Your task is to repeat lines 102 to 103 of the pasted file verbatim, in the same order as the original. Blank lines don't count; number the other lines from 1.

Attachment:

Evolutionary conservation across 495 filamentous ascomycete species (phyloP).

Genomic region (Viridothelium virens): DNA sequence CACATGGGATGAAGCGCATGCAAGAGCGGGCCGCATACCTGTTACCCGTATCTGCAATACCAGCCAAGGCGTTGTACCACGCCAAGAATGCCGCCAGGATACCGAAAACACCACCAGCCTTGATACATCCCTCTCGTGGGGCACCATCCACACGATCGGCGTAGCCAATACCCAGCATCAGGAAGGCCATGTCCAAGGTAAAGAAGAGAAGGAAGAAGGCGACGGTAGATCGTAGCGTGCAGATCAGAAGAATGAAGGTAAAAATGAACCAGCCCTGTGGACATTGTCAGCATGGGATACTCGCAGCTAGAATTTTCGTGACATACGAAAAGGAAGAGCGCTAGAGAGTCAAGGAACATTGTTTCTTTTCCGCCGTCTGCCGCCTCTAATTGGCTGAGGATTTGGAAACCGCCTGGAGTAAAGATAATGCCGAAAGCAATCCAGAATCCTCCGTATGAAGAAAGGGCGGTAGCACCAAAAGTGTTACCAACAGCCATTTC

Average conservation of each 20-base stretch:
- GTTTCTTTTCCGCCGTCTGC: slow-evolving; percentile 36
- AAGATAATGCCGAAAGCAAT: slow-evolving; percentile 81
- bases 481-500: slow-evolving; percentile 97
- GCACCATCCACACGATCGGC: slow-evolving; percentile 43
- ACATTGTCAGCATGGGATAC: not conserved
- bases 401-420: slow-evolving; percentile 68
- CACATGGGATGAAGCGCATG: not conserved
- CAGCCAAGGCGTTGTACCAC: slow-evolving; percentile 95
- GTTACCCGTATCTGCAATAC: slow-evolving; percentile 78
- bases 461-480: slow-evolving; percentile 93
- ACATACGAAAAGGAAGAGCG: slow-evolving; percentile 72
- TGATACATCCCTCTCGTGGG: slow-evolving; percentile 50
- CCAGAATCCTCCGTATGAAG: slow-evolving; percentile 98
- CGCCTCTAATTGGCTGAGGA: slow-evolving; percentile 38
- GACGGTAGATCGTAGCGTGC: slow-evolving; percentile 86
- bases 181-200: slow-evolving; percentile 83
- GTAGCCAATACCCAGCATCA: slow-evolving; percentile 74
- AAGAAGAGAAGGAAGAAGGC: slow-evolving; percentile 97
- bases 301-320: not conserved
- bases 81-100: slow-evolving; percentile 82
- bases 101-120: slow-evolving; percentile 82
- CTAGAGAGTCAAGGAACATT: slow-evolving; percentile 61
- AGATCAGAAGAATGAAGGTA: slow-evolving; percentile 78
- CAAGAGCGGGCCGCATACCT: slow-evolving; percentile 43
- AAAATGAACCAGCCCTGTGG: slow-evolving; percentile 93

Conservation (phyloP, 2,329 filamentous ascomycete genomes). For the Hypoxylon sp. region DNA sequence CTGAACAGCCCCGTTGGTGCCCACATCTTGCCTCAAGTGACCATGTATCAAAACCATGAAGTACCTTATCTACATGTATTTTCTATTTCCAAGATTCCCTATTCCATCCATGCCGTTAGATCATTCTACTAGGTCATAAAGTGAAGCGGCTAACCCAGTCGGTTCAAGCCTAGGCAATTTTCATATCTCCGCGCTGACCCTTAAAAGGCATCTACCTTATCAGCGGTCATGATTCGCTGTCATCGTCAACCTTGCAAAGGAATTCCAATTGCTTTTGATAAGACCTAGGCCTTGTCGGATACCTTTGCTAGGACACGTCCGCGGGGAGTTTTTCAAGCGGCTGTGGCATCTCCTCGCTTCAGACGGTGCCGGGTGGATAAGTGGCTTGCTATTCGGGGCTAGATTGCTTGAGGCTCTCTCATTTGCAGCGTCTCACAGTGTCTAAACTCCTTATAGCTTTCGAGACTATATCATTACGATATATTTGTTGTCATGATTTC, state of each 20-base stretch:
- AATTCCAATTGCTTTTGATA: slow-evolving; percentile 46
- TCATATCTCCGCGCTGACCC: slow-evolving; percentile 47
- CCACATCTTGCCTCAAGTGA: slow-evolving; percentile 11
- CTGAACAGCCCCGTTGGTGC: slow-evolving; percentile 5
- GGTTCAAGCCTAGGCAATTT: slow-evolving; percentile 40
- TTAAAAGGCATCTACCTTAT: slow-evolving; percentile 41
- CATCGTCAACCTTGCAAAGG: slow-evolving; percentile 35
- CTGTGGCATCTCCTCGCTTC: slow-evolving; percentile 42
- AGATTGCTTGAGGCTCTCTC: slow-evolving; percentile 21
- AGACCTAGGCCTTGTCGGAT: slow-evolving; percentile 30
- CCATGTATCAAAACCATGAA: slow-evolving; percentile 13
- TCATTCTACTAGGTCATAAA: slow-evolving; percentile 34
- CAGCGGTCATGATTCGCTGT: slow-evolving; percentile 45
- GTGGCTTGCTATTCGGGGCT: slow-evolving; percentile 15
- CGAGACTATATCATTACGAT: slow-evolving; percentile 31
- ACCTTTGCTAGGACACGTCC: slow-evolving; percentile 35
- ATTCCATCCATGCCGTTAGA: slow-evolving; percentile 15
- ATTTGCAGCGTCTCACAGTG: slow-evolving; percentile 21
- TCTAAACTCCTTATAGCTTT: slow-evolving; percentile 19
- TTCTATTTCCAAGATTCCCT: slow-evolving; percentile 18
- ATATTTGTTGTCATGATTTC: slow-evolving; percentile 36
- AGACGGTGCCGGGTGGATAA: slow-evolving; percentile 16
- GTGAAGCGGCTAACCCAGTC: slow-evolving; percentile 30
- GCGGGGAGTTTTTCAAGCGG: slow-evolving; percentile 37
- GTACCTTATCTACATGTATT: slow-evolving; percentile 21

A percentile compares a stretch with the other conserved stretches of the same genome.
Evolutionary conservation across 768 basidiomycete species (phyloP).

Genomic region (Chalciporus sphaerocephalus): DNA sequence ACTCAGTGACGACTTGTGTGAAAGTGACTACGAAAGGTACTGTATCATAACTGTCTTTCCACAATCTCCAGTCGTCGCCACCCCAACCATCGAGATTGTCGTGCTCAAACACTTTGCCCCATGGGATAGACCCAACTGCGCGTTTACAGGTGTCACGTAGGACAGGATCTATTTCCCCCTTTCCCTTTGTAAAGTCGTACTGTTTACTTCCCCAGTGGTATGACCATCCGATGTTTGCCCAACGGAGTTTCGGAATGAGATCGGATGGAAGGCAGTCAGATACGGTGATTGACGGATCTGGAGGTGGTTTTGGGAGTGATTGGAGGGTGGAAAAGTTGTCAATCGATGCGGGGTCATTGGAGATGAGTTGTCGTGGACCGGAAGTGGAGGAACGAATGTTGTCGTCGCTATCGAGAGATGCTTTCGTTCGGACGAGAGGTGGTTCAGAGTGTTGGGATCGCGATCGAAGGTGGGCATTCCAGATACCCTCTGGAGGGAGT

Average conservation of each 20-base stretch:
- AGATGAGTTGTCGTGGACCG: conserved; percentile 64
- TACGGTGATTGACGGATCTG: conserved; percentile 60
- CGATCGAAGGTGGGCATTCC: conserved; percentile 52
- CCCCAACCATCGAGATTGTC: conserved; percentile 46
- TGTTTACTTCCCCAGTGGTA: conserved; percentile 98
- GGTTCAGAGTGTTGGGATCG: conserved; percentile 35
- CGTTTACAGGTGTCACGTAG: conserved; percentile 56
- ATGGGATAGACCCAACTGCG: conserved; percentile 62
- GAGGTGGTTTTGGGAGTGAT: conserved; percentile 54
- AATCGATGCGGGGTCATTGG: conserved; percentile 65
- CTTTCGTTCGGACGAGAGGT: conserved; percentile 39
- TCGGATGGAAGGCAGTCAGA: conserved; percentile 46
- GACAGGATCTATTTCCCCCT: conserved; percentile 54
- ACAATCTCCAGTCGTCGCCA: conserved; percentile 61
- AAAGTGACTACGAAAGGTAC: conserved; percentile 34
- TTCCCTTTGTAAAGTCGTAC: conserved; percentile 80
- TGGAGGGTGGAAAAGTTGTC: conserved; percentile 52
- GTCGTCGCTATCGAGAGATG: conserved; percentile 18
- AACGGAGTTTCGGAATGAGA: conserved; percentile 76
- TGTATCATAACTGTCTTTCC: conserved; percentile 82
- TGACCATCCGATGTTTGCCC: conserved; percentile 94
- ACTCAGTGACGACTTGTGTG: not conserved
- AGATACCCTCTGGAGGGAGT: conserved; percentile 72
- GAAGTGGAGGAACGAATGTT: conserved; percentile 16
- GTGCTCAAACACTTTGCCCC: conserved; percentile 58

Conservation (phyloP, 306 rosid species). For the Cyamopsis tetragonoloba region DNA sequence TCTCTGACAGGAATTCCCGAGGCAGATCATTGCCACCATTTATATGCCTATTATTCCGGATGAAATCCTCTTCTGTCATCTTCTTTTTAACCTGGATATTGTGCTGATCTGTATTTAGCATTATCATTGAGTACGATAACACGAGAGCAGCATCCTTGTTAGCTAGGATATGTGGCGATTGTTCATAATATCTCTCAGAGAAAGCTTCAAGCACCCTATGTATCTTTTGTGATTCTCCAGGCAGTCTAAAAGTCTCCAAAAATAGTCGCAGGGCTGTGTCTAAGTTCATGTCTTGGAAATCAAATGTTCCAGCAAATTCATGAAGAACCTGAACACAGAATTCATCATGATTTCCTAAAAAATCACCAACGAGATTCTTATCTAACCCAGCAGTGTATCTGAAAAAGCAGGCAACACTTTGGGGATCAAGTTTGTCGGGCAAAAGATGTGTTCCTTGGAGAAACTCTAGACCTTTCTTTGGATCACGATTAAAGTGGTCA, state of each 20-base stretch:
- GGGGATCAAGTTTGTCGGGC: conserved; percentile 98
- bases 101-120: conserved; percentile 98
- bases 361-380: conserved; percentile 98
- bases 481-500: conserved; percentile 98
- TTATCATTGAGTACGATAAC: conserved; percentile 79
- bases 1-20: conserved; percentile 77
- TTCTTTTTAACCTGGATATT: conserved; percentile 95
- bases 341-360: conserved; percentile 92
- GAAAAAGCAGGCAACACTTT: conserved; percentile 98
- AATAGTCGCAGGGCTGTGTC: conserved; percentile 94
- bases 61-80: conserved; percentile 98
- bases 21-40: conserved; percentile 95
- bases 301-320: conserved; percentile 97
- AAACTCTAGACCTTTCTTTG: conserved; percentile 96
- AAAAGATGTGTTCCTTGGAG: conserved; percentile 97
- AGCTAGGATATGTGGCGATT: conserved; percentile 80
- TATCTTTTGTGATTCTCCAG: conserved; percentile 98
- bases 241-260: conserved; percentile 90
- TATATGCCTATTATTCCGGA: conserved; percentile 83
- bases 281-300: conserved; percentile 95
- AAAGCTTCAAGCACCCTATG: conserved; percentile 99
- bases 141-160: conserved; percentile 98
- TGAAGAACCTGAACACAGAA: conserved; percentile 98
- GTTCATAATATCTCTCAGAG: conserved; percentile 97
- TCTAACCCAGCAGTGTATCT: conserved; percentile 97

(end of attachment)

- bases 241-260: conserved; percentile 90
- TATATGCCTATTATTCCGGA: conserved; percentile 83